↓ Skip to main content

Social Media and the Adolescent and Young Adult (AYA) Patient with Cancer

Overview of attention for article published in Current Hematologic Malignancy Reports, February 2016
Altmetric Badge

About this Attention Score

  • In the top 5% of all research outputs scored by Altmetric
  • One of the highest-scoring outputs from this source (#2 of 233)
  • High Attention Score compared to outputs of the same age (97th percentile)
  • High Attention Score compared to outputs of the same age and source (92nd percentile)

Mentioned by

twitter
134 tweeters
facebook
1 Facebook page

Citations

dimensions_citation
27 Dimensions

Readers on

mendeley
42 Mendeley
You are seeing a free-to-access but limited selection of the activity Altmetric has collected about this research output. Click here to find out more.
Title
Social Media and the Adolescent and Young Adult (AYA) Patient with Cancer
Published in
Current Hematologic Malignancy Reports, February 2016
DOI 10.1007/s11899-016-0313-6
Pubmed ID
Authors

Miguel-Angel Perales, Emily K. Drake, Naveen Pemmaraju, William A. Wood

Abstract

Over 70,000 adolescent and young adults (AYA) aged 15 to 39 years are diagnosed with cancer each year in the US. The National Cancer Institute (NCI) has identified AYA cancer patients as a unique population. The most common cancers in this age group include tumors typically seen in pediatric patients such as acute lymphoblastic leukemia (ALL) and brain tumors, as well as cancers more typically seen in adult patients such as breast cancer and melanoma. In addition, some cancers have their highest incidence in AYA patients, such as Hodgkin Lymphoma, testicular cancer, and bone tumors. AYA patients face additional unique issues due to their age, not just questions about treatment choices due to lack of data but also questions about fertility, relationships, loss of autonomy, and interruptions in school/work with potentially significant financial complications. This age group also has very high rates of social media usage with up to 90 % of adults aged 18 to 29 using social networking sites. In this review, we will describe the use of social media in AYAs with cancer and highlight some of the online resources for AYAs.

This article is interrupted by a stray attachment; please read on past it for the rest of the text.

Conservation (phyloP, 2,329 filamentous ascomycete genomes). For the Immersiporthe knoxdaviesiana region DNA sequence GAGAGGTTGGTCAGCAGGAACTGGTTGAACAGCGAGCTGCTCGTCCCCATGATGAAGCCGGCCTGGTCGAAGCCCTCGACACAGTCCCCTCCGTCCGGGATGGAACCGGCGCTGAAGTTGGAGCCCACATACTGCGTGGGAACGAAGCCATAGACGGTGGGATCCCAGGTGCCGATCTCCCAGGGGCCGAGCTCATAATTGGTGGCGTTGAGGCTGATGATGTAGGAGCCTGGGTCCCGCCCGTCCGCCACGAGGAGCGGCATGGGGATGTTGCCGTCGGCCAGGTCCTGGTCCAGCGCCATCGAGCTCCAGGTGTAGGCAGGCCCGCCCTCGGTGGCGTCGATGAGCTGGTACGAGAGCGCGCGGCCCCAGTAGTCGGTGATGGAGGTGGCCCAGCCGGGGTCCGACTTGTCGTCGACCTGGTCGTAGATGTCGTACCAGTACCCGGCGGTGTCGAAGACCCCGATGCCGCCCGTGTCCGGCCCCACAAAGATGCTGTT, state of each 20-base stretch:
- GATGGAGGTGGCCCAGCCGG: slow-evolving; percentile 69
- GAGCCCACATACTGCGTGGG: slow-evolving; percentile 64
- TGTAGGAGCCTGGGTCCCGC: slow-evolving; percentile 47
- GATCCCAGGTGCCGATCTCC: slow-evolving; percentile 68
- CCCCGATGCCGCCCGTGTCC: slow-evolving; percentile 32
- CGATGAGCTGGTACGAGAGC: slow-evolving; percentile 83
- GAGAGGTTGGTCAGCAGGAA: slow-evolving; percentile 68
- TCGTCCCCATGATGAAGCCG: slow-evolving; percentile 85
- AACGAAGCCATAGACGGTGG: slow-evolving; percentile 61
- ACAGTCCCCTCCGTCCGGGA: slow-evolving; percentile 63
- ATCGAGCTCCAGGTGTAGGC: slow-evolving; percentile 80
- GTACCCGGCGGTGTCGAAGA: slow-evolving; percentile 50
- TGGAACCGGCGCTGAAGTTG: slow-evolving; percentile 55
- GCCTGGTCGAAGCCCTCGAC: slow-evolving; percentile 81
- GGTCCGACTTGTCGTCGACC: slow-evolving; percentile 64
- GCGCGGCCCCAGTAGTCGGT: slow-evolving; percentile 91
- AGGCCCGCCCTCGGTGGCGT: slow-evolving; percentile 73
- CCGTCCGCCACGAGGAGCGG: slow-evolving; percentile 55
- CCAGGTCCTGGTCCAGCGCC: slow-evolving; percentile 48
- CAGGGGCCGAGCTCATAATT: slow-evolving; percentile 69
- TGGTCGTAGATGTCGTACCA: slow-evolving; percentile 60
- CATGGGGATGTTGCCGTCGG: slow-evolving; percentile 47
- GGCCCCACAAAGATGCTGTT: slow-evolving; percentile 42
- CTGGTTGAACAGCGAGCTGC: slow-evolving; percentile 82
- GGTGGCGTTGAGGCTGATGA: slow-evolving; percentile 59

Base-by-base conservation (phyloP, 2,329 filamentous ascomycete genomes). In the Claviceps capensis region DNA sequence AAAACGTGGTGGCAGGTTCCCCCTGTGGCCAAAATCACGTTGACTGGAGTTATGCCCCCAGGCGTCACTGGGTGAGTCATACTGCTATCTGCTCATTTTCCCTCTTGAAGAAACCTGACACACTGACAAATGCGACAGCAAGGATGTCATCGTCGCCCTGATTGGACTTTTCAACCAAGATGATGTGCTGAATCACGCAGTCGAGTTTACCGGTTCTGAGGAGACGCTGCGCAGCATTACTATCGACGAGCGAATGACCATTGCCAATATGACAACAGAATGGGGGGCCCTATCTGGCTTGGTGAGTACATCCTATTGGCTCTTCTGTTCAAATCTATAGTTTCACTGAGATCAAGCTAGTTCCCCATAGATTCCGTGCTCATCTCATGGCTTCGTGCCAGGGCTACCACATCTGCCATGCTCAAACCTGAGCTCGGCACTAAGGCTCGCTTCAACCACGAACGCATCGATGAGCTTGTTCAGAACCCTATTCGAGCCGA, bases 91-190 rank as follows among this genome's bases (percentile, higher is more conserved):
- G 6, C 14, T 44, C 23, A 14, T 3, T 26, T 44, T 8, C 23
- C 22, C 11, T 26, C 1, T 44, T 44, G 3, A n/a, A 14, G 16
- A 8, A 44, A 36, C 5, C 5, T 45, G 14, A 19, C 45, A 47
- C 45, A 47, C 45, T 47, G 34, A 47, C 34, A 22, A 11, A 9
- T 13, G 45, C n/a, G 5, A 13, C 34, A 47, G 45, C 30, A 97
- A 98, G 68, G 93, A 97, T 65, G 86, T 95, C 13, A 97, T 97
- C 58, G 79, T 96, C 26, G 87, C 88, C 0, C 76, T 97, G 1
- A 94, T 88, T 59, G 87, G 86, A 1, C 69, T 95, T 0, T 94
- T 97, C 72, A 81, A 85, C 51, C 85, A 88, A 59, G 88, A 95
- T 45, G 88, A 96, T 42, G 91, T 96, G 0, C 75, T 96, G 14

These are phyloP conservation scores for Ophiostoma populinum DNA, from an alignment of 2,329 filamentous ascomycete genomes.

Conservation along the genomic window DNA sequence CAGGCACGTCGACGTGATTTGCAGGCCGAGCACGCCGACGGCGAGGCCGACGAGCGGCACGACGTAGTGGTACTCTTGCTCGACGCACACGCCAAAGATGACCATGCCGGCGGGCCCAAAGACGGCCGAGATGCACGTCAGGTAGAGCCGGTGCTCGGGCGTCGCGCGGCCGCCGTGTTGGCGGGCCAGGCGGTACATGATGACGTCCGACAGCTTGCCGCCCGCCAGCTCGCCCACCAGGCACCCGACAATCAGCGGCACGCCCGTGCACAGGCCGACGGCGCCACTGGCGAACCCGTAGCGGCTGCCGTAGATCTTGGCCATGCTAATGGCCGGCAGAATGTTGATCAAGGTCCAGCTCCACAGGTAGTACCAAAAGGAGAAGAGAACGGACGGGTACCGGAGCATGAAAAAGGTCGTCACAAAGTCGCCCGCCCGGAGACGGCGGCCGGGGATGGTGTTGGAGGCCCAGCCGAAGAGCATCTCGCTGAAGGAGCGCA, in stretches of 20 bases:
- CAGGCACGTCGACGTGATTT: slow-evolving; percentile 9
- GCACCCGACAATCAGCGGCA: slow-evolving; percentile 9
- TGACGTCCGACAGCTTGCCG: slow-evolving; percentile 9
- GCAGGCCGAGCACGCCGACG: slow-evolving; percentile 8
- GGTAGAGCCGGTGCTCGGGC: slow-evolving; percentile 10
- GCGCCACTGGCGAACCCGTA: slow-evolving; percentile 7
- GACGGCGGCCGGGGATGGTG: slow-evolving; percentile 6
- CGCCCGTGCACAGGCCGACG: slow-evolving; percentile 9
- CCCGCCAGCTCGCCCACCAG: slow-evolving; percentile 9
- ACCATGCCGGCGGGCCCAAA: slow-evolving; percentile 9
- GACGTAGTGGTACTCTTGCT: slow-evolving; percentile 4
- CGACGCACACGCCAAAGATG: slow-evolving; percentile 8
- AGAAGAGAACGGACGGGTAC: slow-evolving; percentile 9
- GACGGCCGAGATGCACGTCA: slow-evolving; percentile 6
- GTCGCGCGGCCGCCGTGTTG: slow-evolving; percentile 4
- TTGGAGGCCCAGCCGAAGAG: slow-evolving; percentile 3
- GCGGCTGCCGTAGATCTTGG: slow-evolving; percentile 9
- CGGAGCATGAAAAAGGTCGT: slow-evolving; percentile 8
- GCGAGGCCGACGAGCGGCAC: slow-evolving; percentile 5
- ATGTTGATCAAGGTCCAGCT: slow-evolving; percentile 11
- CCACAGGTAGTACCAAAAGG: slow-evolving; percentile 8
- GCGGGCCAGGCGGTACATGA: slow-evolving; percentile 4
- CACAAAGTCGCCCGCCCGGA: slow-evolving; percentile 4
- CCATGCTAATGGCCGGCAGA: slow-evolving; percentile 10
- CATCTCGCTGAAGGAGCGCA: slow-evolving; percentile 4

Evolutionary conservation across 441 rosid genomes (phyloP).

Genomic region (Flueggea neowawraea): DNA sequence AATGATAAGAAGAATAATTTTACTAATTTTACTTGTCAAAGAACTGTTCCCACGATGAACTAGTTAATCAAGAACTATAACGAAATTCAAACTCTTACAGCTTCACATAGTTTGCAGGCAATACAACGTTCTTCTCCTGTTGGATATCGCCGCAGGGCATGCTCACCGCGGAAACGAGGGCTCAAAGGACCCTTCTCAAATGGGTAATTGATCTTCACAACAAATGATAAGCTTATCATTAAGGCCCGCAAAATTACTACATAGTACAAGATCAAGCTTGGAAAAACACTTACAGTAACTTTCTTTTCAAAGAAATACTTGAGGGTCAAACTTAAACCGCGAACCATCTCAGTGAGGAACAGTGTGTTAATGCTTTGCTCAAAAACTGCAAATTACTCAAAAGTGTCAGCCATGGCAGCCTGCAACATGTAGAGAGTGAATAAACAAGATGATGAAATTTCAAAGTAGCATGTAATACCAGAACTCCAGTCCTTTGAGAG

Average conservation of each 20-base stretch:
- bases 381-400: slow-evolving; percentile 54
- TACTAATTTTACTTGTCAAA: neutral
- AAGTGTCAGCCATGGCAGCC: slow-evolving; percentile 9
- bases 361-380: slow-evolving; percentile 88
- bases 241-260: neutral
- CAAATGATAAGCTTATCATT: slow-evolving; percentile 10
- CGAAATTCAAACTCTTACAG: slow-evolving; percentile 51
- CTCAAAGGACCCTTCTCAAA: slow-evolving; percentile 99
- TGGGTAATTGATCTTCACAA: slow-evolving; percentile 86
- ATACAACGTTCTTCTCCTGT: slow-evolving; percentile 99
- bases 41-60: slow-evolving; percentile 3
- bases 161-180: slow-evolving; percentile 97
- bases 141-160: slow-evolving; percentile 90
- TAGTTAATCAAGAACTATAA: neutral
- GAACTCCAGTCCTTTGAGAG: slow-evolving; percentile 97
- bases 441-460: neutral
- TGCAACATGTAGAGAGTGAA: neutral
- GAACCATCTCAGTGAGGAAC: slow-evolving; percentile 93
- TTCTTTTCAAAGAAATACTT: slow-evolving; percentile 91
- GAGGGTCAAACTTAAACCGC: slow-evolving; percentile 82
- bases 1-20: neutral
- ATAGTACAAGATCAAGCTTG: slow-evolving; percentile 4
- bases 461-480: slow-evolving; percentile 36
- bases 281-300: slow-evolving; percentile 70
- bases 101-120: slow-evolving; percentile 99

Twitter Demographics

The data shown below were collected from the profiles of 134 tweeters who shared this research output. Click here to find out more about how the information was compiled.

Mendeley readers

The data shown below were compiled from readership statistics for 42 Mendeley readers of this research output. Click here to see the associated Mendeley record.

Geographical breakdown

Country Count As %
United States 2 5%
Unknown 40 95%

Demographic breakdown

Readers by professional status Count As %
Student > Master 8 19%
Student > Bachelor 8 19%
Researcher 6 14%
Unspecified 5 12%
Student > Doctoral Student 4 10%
Other 11 26%
Readers by discipline Count As %
Medicine and Dentistry 15 36%
Unspecified 7 17%
Computer Science 4 10%
Nursing and Health Professions 3 7%
Social Sciences 3 7%
Other 10 24%

Attention Score in Context

This research output has an Altmetric Attention Score of 85. This is our high-level measure of the quality and quantity of online attention that it has received. This Attention Score, as well as the ranking and number of research outputs shown below, was calculated when the research output was last mentioned on 25 September 2018.
All research outputs
#159,432
of 12,193,806 outputs
Outputs from Current Hematologic Malignancy Reports
#2
of 233 outputs
Outputs of similar age
#7,091
of 292,279 outputs
Outputs of similar age from Current Hematologic Malignancy Reports
#1
of 13 outputs
Altmetric has tracked 12,193,806 research outputs across all sources so far. Compared to these this one has done particularly well and is in the 98th percentile: it's in the top 5% of all research outputs ever tracked by Altmetric.
So far Altmetric has tracked 233 research outputs from this source. They receive a mean Attention Score of 3.9. This one has done particularly well, scoring higher than 99% of its peers.
Older research outputs will score higher simply because they've had more time to accumulate mentions. To account for age we can compare this Altmetric Attention Score to the 292,279 tracked outputs that were published within six weeks on either side of this one in any source. This one has done particularly well, scoring higher than 97% of its contemporaries.
We're also able to compare this research output to 13 others from the same source and published within six weeks on either side of this one. This one has done particularly well, scoring higher than 92% of its contemporaries.